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The mysterious writing-master Clemens Perret and his two copy-books

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In the first half of the 17th century penmanship in the Dutch Republic flourished as never before or since. Responsible for this flowering were a number of schoolmasters from Brabant and Flanders who in the 1570s and 80s had fled to the North and had settled there as writing-masters. To what level they had raised calligraphy may be seen from a large number of manuscript and printed writing-books that have been preserved. Just as they inspired their followers in years to come they had themselves found a source of inspiration in the two copy-books of Clemens Perret, brought out in 1569 and 1571. The earlier of these, the Exercitatio alphabetica, was not only the first ever to be reproduced entirely by copper engraving, but also the first with examples in seven languages, all of them written in the appropriate hands. Moreover in this book, the first to be produced in the Low Countries in such a large, oblong size, all plates had lavishly executed borders, designed on an architectural framework on which a variety of objects, human figures, grotesques, animals and so on were depicted. The book was obviously designed for collectors, wealthy connoisseurs and fellow writing-masters. The later book, the Eximiae peritiae alphabetum, although containing an equal number of plates, likewise in seven languages and in various hands, lacks the beautiful borders and is of slightly smaller size. It is altogether a more modestly conceived book, surely intended for use at school. Little is known about Perret's life. The title-pages of his books tell us that he was born in Brussels in 1551. A poem in a writing-book by Jacobus Houthusius, published in 1591, refers to his death. A contemporary manuscript note in a pamphlet of 1583 states that the writer Etienne Perret was his father. In the Plantin archives it is recorded that he had a brother, named Paul, and a sister. In a pamphlet of 1599 the writing-master Jan van den Velde states that Perret went to England to serve Queen Elizabeth's Chancellor as writing-master and teach the Queen the Italian hand. This seems unlikely as the Queen is known to have learned italic handwriting from Roger Ascham, while still a girl. The author has examined 26 copies of the Exercitatio in public collections and distinguishes two different editions. The first was probably brought out by Perret himself. Nearly all its plates contain errors in spelling, punctuation and word division. When Plantin took the distribution of the book in hand these mistakes were corrected and another plate added, containing within an engraved border a privilege with the text in letterpress: the 2nd edition. A variant of this edition is identical but for the privilege which is now engraved. The 2nd edition, corrected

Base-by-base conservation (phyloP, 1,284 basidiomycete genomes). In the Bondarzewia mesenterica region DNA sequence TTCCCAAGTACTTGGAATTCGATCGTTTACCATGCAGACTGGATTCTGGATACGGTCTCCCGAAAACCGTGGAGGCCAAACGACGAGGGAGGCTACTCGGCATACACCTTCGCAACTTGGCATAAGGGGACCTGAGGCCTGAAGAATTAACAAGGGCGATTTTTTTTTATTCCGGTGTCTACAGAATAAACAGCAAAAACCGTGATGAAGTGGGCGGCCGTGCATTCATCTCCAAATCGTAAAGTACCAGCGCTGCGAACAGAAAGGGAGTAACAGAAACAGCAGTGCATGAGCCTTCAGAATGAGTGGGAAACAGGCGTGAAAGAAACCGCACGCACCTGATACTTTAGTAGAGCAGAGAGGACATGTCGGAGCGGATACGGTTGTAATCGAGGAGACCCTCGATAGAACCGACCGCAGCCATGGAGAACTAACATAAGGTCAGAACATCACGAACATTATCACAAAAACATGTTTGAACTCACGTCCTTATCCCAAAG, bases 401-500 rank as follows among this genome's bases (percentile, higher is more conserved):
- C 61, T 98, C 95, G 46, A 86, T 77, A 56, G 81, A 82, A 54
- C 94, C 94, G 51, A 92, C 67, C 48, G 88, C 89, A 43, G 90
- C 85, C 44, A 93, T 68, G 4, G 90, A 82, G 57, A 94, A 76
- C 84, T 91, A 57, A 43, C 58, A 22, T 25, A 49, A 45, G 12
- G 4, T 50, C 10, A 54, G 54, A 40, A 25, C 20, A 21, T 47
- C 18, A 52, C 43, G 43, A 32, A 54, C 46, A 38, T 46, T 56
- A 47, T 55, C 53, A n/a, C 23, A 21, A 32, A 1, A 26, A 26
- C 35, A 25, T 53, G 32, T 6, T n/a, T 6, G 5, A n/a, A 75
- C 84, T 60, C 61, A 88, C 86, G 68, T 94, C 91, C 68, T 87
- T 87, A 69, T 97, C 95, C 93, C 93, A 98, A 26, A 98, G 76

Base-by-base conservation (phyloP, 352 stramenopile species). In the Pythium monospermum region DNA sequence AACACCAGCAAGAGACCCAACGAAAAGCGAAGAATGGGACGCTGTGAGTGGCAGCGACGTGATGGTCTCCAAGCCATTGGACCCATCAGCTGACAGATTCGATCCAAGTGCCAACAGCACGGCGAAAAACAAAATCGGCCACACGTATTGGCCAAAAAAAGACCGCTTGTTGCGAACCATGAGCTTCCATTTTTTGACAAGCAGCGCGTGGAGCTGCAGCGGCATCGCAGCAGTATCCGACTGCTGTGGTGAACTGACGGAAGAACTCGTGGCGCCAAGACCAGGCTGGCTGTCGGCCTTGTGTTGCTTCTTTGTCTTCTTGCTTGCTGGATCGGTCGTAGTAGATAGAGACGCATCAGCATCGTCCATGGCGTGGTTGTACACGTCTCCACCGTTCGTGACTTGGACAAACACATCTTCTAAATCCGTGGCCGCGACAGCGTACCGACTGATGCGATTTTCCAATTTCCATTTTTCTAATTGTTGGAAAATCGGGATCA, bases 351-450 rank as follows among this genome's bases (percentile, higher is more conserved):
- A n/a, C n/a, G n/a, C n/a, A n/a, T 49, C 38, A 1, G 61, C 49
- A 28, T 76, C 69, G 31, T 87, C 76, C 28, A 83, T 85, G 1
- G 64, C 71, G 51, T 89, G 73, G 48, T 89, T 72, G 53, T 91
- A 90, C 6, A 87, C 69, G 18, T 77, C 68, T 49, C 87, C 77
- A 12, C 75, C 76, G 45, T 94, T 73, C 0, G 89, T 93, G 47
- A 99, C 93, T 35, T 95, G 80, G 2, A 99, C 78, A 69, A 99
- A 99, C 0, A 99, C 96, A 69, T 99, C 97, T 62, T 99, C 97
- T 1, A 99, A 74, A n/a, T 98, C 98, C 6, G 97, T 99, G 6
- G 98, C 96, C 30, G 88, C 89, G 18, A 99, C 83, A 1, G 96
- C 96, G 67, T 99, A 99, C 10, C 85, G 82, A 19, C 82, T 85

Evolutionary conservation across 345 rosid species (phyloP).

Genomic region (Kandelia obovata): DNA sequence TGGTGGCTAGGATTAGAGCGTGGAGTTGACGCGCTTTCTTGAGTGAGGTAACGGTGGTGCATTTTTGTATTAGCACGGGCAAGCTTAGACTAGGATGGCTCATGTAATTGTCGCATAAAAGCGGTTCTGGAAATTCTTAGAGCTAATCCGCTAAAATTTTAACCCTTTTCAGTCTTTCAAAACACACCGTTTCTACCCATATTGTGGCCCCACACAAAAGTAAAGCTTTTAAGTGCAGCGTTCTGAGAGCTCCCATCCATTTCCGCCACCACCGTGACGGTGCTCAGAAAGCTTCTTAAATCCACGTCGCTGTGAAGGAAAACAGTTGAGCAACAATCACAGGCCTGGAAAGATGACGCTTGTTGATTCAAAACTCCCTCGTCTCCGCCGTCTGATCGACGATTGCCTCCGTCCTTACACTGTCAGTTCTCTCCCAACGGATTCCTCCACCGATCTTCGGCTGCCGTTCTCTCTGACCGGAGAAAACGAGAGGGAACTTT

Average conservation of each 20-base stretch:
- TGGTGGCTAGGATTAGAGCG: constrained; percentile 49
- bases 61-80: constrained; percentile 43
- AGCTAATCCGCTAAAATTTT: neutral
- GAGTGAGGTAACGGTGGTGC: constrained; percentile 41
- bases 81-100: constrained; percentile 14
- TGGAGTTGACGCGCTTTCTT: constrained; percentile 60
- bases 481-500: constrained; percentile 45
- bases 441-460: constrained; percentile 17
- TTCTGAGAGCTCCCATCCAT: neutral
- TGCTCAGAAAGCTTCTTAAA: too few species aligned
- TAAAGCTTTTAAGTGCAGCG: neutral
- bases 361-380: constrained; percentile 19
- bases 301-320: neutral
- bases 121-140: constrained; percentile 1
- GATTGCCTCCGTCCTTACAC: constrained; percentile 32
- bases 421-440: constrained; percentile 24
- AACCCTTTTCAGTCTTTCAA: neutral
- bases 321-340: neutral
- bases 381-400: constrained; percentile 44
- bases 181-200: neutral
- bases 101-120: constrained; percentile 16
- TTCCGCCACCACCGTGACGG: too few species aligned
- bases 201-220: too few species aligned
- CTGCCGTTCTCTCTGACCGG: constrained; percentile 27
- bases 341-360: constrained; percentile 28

10.1163/157006987X00016
/content/journals/10.1163/157006987x00016
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/content/journals/10.1163/157006987x00016
1987-01-01
2016-12-09

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